But Macy’s is still bullish on Pinterest this holiday season—in particular, its video ads.
One in four U.S. adult web users visits social networking sites regularly, an iProspect/Jupiter Research study finds. Frequent visitors constitute communities that offer targeted marketing opportunities.
One in four adult Internet users in the U.S. visits social networking sites regularly, and one in three says their purchase decisions are influenced by sites that contain social content, according to a new study sponsored by search marketing firm iProspect and conducted by JupiterResearch.
While cautioning that participation in social networking sites must make sense for an individual marketer’s business strategy, for the right marketers, the decision to participate-or not-could lead to potential revenue gain, or lost opportunity, says Robert Murray, president, iProspect. “If you’re an online marketer and you haven’t assessed the value of social networking sites, its time you got religion,” he says.
The iProspect Social Networking User Behavior study defined “social networking site” as one that allows Internet users the ability to add user-generated content such as reviews, comments, feedback, ratings or their own dedicated pages. That definition allowed researchers to include Amazon.com in the data rounded up on the most popular social networking sites visited by users, along with MySpace and YouTube. Study responses gathered in January from 2,000 randomly-selected Internet users indicate Amazon is the most influential social network site in terms of purchase decisions. The study notes that of the sites in the study, Amazon is the only one on which users can buy products directly.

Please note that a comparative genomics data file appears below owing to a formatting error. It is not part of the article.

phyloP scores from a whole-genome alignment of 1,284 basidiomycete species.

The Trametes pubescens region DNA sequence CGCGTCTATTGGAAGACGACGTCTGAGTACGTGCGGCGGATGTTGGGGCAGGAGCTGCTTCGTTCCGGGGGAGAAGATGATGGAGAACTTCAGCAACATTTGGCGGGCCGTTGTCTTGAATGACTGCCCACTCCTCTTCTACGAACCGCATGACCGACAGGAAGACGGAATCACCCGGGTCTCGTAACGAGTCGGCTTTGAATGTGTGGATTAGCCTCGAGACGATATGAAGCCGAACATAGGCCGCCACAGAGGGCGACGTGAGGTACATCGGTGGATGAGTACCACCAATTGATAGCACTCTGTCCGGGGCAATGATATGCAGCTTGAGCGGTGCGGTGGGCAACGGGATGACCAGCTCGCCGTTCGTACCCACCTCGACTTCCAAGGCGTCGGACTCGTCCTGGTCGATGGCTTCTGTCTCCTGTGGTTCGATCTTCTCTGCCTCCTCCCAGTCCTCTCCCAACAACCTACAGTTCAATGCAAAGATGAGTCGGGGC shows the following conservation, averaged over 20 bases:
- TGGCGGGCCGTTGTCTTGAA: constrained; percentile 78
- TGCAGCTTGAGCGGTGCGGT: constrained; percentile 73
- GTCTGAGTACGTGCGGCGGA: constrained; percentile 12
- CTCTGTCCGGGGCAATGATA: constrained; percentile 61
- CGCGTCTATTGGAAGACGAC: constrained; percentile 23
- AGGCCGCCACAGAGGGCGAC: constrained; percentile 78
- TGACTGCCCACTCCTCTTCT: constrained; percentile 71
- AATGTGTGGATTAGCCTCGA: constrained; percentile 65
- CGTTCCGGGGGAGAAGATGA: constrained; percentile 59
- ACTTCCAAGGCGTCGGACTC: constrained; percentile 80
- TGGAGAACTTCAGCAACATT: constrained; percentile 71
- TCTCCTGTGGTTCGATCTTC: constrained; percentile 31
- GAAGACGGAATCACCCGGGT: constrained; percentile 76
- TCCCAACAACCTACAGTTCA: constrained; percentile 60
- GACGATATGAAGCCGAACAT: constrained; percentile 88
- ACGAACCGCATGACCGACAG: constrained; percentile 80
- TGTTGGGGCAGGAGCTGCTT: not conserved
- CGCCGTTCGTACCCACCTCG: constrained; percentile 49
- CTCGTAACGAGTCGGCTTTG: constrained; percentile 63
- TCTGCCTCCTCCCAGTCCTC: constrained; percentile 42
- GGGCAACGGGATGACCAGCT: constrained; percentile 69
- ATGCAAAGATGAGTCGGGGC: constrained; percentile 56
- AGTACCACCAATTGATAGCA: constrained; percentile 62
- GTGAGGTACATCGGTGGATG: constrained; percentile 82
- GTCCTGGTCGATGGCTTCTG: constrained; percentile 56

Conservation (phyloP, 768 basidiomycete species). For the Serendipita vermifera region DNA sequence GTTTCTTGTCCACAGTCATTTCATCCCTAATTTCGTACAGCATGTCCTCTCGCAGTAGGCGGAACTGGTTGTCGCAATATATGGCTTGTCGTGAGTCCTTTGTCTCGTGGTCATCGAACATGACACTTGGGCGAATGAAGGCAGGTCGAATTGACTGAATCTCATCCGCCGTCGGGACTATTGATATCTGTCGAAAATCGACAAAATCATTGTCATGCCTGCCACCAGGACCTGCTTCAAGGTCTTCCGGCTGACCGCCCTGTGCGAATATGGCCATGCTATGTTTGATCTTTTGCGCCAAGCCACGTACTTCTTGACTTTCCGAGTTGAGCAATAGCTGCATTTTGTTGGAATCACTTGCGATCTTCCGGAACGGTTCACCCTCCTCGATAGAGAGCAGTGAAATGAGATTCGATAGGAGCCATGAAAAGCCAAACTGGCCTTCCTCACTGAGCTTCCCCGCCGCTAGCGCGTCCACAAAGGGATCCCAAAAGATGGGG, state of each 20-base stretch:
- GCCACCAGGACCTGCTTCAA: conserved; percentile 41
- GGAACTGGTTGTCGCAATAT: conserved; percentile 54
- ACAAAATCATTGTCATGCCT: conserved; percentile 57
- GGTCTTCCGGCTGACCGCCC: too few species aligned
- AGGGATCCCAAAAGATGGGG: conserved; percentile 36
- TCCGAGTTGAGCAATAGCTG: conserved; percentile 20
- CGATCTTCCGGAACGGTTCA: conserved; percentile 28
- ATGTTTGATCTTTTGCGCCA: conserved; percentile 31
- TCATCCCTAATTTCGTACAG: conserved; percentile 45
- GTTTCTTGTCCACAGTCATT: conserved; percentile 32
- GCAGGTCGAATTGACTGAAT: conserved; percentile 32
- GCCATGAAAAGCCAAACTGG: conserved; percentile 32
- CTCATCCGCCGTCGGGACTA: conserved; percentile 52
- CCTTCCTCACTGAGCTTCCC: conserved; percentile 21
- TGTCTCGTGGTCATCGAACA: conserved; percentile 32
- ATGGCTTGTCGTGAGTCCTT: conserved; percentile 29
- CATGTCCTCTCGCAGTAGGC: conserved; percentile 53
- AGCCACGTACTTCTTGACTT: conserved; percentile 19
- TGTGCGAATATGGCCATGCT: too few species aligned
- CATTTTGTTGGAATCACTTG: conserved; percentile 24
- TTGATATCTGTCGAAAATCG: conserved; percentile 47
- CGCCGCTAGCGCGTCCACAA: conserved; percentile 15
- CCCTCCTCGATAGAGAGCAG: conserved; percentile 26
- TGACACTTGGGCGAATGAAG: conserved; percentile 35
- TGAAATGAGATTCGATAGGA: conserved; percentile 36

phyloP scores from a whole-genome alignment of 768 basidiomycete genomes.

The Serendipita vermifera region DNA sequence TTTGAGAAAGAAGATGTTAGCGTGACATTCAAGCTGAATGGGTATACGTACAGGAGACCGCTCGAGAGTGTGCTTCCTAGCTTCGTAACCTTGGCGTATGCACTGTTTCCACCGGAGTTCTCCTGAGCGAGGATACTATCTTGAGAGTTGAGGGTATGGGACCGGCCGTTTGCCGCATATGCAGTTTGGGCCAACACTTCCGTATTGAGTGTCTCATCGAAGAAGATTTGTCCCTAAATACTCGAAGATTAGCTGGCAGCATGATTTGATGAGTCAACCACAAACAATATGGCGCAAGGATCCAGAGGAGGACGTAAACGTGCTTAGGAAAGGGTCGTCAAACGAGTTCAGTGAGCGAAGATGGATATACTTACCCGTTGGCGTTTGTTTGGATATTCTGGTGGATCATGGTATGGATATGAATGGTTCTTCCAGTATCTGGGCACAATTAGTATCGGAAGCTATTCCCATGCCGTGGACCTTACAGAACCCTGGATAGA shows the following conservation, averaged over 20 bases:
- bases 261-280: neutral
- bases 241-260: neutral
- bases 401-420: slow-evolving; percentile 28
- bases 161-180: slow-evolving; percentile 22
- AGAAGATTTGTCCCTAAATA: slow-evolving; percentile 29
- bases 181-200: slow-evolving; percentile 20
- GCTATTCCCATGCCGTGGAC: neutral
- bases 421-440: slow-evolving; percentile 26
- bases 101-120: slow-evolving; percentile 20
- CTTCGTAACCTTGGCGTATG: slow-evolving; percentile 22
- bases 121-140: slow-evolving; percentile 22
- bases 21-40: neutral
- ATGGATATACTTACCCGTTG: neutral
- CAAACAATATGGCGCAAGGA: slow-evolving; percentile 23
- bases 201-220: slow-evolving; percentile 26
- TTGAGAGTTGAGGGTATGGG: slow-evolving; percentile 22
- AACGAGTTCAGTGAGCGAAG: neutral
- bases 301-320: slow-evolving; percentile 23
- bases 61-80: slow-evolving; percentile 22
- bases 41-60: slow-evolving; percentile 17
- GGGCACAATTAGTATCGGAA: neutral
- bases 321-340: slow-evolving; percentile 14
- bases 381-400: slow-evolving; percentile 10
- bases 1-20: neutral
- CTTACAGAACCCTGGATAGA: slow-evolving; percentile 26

In a key finding, the study determined that the social networking sites examined are visited at least monthly by about 25% of the U.S. online population. The study also determined that some sites attract specific “communities”-frequent visitors who share a predominant set of traits-that offer marketers a specific targeting opportunity not yet available on major search engines.
However, Murray notes, social networking sites are far from replacing major search engines in terms of the quantity and frequency of visits received. “Even MySpace, the most popular of the social networking sites included in the study, is dwarfed by the likes of Google or Yahoo. Smart marketers will explore social networks yet continue to invest in being found in the major search engines,” Murray says.
In other findings, the study determined that visitors primarily arrive at social networking sites through direct navigation or bookmaking, Google search, Yahoo search and links in e-mails. The 18-24 year old age group is more prolific at visiting social networking sites and the major search engines weekly, as well as in posting content on social networking sites.